In June and July you find the Openair Cinema Blausee – films on a 17-meter screen against a breathtaking backdrop.
And in August you can enjoy the Alpcher – a culinary mountain tour showcasing regional specialties and musical entertainments.
All good reasons to visit. Pretty much everyone speaks good English and you’re made to feel very welcome.
You’re closer to Zurich airport to get to Kandersteg but I flew easyJet from Edinburgh to Geneva and hopped on the train to travel east. One of the most amazing things about Swiss trains isn’t just that they run on time to the minute, but that you can make connections as tight as two or three minutes.
You can find out in advance which platform your connection is leaving from and be assured that you’ll be on that next train as it pulls out the station.
Beat that, ScotRail!
10 surprising facts about Kanderstag
- The village Kandersteg is named after the waterfalls and the whitewater (from the Latin, candera) that streams down the mountain.
- The Lötschberglinie railway line through the Kander valley to Kandersteg was built in 1906 and represents one of the greatest achievements of railway building projects in the Alps.
- Kandersteg is home of the KISC, the World Scout Centre, which hosts around 10,000 Scouts a year. Lord Robert Baden-Powell initiated the building of the Centre in 1923 and was a frequent visitor to the alpine village himself.
- Since 1991 the Dhammapala Buddhist monastery has offered courses and retreats in Kandersteg.
- Thomas Cook (below) guided the first group journey through Switzerland, passing over the Gemmipass to Kandersteg.
- In 2000 Prince Charles visited Kandersteg together with Adolf Ogi, former president of the Swiss Federal Council and born Kandersteger. Famous visitors of the past include Lenin, Picasso, Alexander Dumas and Mark Twain who all helped the Gemmipass and the Kandersteg alpine region to its fame.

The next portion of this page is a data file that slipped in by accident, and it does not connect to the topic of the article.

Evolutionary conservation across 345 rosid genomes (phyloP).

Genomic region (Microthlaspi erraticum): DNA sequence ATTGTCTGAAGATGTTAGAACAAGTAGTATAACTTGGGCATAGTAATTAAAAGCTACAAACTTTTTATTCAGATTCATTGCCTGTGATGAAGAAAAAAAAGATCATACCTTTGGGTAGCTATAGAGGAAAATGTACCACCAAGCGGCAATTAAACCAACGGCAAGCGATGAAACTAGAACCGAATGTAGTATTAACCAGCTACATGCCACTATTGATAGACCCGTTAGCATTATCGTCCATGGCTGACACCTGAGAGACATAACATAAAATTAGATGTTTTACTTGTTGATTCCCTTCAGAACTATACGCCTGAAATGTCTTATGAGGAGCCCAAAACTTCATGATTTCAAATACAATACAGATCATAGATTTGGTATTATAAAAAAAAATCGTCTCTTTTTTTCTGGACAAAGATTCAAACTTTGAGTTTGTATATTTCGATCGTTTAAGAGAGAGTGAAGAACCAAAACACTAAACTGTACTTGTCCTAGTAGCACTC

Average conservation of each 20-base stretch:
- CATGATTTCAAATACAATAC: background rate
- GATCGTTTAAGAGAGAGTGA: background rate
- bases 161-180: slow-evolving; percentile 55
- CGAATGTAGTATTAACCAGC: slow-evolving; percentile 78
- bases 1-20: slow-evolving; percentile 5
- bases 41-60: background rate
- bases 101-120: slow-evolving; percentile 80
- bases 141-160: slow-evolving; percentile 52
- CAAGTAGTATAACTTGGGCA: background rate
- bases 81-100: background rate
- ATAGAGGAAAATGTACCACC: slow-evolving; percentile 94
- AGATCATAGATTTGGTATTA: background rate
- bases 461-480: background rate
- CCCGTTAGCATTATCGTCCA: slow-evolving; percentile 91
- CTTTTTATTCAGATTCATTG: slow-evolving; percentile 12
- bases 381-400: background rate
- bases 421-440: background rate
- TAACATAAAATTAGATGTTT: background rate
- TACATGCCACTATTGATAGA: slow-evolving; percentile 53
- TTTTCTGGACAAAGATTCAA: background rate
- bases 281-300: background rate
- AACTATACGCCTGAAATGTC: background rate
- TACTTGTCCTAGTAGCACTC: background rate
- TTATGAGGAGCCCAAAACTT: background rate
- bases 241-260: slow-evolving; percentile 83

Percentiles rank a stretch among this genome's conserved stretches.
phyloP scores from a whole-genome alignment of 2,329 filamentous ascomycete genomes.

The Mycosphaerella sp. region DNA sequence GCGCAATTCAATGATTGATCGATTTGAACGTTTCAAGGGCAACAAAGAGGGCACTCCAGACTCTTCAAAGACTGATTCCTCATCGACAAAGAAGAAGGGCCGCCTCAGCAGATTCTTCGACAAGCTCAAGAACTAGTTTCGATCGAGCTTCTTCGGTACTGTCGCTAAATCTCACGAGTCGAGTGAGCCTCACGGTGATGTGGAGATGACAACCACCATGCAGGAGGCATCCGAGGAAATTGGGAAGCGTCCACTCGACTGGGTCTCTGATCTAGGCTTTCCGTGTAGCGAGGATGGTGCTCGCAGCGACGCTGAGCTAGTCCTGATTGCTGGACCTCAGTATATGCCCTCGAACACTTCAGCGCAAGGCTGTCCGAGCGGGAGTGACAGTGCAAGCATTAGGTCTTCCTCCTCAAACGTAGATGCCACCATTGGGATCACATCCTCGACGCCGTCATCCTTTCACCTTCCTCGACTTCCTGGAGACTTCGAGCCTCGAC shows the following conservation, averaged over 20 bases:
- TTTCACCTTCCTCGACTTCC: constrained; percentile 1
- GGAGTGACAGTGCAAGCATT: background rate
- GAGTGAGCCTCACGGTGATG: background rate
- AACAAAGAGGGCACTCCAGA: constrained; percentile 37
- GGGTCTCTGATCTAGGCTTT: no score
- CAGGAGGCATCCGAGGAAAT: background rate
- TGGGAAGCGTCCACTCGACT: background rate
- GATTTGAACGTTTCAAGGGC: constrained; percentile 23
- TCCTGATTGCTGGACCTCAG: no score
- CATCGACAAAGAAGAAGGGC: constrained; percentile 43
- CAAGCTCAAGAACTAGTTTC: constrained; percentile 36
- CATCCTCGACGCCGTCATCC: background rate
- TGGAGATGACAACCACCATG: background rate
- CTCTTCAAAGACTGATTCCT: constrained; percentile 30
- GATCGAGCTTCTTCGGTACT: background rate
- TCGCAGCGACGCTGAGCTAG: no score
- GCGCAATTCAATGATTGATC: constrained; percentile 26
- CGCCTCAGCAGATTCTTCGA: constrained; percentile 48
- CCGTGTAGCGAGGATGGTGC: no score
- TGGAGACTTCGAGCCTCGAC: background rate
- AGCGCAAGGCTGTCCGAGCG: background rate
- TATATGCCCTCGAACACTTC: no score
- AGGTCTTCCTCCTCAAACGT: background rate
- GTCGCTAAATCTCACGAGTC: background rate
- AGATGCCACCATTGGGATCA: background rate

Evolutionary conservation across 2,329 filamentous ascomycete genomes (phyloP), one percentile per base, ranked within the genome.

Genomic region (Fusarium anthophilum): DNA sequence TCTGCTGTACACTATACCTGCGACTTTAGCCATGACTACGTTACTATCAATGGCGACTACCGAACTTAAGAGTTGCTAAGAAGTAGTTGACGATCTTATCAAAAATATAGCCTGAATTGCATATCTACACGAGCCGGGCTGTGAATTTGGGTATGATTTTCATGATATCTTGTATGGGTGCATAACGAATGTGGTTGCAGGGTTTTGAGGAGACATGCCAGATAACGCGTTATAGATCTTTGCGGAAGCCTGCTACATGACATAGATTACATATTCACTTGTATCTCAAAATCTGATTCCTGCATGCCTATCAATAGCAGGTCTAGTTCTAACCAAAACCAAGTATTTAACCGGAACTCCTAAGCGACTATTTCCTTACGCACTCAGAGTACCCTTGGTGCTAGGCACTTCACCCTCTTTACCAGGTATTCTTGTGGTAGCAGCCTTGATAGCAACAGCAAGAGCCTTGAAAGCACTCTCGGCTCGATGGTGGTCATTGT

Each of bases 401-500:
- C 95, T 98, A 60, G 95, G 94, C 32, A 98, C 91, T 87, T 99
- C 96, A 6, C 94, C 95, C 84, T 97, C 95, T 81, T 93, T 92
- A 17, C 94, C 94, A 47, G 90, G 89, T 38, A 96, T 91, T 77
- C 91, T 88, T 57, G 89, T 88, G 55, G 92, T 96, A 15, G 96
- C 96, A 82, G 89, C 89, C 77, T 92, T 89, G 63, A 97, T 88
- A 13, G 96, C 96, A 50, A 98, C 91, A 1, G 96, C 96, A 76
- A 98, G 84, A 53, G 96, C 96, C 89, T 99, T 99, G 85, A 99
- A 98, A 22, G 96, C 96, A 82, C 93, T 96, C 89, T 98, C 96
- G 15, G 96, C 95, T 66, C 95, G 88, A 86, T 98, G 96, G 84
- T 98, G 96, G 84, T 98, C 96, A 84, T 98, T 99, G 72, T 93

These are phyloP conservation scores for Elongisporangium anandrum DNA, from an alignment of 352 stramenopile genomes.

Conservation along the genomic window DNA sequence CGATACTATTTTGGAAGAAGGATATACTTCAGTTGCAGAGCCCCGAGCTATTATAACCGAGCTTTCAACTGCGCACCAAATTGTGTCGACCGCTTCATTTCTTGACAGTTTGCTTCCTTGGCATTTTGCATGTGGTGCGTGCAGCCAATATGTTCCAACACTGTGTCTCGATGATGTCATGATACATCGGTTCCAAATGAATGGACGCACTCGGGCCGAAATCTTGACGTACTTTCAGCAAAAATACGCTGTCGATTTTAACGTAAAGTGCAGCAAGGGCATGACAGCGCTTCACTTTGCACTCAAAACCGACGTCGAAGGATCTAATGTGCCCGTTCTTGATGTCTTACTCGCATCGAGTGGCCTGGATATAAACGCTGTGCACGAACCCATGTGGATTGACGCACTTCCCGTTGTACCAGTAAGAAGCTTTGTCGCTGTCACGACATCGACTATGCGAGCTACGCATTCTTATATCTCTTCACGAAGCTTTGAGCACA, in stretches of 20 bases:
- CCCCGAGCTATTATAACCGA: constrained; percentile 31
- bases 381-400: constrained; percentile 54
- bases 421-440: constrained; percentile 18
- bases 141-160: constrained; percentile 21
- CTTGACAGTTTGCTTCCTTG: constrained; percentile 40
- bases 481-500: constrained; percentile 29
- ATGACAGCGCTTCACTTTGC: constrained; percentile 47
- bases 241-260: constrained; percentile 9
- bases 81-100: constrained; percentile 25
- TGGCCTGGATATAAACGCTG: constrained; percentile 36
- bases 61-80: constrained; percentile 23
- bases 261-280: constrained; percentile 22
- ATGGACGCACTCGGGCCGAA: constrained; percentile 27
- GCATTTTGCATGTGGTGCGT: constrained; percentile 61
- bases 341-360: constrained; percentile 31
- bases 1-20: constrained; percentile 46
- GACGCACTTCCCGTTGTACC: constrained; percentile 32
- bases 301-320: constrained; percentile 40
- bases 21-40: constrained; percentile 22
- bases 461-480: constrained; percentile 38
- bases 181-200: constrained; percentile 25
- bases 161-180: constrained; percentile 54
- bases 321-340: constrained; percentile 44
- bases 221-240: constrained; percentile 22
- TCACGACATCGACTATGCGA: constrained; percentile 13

- In 2016 the Nordic Ski Center will be re-opened in Kandersteg. It’s a professional ski-jumping area which is suitable for national and international events.
- Kandersteg belongs to the top 3 cross-country destinations of Switzerland.
- The Kandertal and the region around Kandersteg is one of Europe’s top ice-climbing destinations with routes for beginners to some of the most difficult and spectacular climbing!
- The alpine village is well known for its delicious alpine kitchen. Three restaurants are members of the Swiss Gilde quality label, standing for regional quality food and outstanding hospitality.
For more on Switzerland, go to MySwitzerland.com or call 00800 100 200 30.
Inntravel offer breaks in Kandersteg from £598 a week. The Belle Epoque week, including sledging, sleigh ride and ball, 7 nights’ B&B and 4 dinners costs from £1,280. See inntravel.co.uk or call 01653 617001.
For rail details, call Switzerland Travel Centre on 00800 100 200 30 or swisstravelsystem.co.uk